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Lecturing in #CoronaVirus Times #Pub204

Turkey’s Higher Education Council (YÖK) canceled classes for three weeks starting this Monday (16 March). As far as I know, those (mostly private) universities who wanted to continue education online were chastised by the authorities. I am not sure about the reason but maybe it is about the issue of equality in educational opportunities. Not all universities are ready to continue education through online venues although nearly all universities have some kind of online education platform.

Our school, İstanbul Bilgi University, does have a strong infrastructure to pursue online education but the ban includes all of us. Although classes are canceled, administrative staff and academics are supposed to continue their work. This changes a little to nothing in my routines. I have two courses this semester. They did not take much of my time and I actually enjoy class times. Most of my stuff takes place online already. The courses, too, already have online dimensions.

Yesterday, I had my last lecture for my flagship course, Digital Cultures (PUB204), before the ban. Observing the level of already happening absentees in other classes, I have shifted the lecture to online after discussing it with my students. This is a course where I have been experimenting for ages (some of the stuff can be seen in this publication) I could easily use Blackboard based Virtual Classroom but the course aims to orient students towards the digital tools they may encounter in their work lives. So I mostly rely on publicly available tools.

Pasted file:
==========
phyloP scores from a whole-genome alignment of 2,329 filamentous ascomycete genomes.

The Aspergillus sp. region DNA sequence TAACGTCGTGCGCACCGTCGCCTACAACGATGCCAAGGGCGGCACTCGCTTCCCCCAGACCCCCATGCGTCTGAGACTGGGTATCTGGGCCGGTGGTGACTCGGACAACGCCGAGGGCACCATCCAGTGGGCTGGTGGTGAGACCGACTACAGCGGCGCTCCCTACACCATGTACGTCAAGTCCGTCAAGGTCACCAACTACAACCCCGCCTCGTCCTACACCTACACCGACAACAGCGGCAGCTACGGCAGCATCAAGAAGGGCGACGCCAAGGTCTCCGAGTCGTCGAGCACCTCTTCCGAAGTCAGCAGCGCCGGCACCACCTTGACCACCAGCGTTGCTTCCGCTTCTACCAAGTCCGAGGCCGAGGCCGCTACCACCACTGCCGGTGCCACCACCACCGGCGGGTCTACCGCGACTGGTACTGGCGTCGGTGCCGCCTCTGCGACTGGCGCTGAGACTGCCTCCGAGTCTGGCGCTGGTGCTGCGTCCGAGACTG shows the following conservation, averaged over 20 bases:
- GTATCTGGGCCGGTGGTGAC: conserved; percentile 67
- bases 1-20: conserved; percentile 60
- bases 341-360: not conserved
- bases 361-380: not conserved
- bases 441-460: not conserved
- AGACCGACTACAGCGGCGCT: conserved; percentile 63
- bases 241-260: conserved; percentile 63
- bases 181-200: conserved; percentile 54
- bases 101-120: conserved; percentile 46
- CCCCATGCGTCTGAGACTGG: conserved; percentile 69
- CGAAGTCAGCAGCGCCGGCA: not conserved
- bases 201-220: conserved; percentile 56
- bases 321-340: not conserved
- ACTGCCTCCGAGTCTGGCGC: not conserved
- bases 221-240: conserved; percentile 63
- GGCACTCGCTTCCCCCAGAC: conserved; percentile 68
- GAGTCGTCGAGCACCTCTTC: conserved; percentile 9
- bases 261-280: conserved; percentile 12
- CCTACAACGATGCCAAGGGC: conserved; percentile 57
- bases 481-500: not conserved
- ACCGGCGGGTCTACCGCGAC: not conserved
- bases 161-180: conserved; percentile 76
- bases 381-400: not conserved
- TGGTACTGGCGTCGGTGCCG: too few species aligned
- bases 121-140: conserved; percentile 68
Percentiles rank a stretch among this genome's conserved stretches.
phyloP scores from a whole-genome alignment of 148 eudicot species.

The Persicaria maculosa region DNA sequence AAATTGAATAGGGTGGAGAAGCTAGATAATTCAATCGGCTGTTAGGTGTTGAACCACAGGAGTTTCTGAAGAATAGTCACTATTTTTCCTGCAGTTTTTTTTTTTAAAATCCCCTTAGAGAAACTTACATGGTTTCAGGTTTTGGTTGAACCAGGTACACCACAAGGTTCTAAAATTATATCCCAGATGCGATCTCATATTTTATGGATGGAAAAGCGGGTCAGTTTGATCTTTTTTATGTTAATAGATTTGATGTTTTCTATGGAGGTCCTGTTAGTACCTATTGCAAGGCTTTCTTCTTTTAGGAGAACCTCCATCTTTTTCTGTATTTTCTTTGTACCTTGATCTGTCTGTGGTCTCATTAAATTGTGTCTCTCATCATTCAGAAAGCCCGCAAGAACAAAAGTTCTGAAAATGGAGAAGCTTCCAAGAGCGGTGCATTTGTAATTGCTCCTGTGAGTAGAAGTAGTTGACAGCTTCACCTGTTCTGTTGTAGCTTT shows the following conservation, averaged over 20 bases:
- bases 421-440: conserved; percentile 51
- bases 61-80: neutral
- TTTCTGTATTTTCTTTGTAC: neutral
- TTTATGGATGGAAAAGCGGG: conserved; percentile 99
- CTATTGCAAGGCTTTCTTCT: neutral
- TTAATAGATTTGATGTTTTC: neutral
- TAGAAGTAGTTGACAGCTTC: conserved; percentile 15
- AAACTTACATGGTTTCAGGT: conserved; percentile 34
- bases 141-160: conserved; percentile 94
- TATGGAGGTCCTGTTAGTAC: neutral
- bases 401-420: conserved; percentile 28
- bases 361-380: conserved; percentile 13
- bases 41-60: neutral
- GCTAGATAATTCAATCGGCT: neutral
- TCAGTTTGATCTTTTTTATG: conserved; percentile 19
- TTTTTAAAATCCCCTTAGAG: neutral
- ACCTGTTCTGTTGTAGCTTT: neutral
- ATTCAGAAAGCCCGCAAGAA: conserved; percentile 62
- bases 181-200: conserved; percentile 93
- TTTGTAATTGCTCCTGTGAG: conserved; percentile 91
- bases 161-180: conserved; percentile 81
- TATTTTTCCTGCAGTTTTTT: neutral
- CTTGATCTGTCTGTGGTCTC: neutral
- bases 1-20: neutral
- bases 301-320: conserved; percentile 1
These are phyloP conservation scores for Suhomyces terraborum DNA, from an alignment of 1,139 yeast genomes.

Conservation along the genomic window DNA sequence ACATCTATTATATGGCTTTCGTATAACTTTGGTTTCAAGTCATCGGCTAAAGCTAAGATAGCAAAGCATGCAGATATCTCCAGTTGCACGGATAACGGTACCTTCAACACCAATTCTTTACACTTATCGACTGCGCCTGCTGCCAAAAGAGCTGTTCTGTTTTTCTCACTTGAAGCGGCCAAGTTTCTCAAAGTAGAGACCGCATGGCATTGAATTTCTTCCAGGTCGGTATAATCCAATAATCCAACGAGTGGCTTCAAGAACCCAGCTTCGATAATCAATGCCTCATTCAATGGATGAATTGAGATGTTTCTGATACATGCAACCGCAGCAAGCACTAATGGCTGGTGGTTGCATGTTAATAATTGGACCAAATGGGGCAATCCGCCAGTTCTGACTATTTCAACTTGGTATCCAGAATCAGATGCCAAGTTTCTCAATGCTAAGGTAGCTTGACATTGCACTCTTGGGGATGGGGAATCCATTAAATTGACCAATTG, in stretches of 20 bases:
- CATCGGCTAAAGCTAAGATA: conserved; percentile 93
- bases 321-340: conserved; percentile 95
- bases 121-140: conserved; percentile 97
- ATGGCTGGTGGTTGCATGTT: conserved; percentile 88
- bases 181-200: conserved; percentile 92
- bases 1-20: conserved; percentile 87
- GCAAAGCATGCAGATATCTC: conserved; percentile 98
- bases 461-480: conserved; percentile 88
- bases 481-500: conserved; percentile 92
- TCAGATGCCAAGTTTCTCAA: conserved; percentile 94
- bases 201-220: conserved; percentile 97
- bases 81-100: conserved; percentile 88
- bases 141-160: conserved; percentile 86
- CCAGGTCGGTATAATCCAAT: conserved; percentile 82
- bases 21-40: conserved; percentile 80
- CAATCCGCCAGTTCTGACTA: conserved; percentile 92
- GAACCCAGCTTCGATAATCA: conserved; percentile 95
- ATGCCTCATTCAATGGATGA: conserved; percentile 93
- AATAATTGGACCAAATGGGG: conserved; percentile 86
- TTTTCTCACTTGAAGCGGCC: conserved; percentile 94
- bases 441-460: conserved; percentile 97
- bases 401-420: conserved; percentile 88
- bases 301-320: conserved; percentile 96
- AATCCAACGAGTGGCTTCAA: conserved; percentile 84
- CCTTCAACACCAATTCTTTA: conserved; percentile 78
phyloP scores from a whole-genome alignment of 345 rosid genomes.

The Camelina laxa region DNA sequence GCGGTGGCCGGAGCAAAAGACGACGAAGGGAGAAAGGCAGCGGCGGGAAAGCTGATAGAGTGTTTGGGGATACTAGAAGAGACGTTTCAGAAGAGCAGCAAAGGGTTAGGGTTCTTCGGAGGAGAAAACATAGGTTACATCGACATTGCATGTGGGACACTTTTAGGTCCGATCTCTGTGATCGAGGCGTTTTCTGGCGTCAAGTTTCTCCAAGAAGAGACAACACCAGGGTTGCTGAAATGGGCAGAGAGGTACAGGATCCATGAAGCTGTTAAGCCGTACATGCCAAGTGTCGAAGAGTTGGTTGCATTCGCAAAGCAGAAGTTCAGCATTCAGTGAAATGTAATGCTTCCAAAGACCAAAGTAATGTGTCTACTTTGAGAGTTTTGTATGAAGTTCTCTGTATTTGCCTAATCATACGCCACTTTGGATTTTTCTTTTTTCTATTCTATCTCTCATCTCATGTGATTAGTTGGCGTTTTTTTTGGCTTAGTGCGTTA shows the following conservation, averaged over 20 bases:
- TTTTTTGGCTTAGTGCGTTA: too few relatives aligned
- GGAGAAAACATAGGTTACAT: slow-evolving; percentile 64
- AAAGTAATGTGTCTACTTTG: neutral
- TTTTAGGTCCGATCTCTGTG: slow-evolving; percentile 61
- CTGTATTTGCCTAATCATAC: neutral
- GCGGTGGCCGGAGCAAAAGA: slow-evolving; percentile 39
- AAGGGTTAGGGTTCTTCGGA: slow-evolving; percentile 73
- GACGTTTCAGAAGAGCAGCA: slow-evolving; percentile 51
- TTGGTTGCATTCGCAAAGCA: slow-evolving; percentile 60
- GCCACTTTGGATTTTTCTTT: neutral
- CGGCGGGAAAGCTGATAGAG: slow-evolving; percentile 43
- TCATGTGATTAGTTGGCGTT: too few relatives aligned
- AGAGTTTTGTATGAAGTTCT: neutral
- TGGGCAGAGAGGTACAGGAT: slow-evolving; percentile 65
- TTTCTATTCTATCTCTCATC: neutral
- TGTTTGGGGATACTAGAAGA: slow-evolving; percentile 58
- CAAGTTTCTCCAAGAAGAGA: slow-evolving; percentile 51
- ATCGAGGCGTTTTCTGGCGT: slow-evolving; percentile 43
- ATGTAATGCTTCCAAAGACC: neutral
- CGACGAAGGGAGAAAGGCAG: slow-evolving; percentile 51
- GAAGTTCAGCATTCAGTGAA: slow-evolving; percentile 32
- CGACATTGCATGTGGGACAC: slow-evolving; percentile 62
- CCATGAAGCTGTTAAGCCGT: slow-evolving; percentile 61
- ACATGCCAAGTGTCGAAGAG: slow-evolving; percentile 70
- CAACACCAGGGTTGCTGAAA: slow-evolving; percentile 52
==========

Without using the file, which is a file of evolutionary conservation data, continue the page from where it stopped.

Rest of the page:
I have gone through several broadcasting options. Discord seems to be very practical. Especially in easily showing the computer screen when you talk about a particular website or tool. However, it had a 50 person limit in its chat rooms and our class has more than 100 students. I saw many lecturers began to use Zoom and Zoom began to Provide K-12 Schools Free Access to Videoconferencing Tools During COVID-19 Crisis. However, I did need a larger scale mean to broadcast. Twitch could be a good option but then I said why not Youtube? Since we have been using several Google tools, I thought this could be the most practical and familiar way to go. We could keep it as a video later and the students who could not watch it live could also watch.

So we came with this in two parts:

This was not a particular lecture but a discussion of final projects. Students could participate in the live chat section.

I should add that the course is always structured as a transmedia experience. So it is never in a single platform. Offline and online practices continuously work hand in hand.

We have a private Telegram group for immediate correspondence. We are sharing course-related stuff on Twitter hashtag #PUB204

We have a private Google Classroom account to keep track of the main assignments.

Soon we are starting a Slack team account in order to collaborative work on our final projects. There will be four major projects: 1) a website building on Turkey’s internet history. 2) Another site for Turkish internet meme culture. 3) Another project is to contribute to SosyalKafa, an ongoing multimedia program on social media cultures. Finally 4) There will be a group that will contribute to Wikipedia in the Turkish language. Hopefully, I will write about the projects as they progress…

In the meantime, many friends on Twitter discussed their ideas on distance online learning options.

Source

 

 

Updates: 

A list of online education sites (in Turkish)

 

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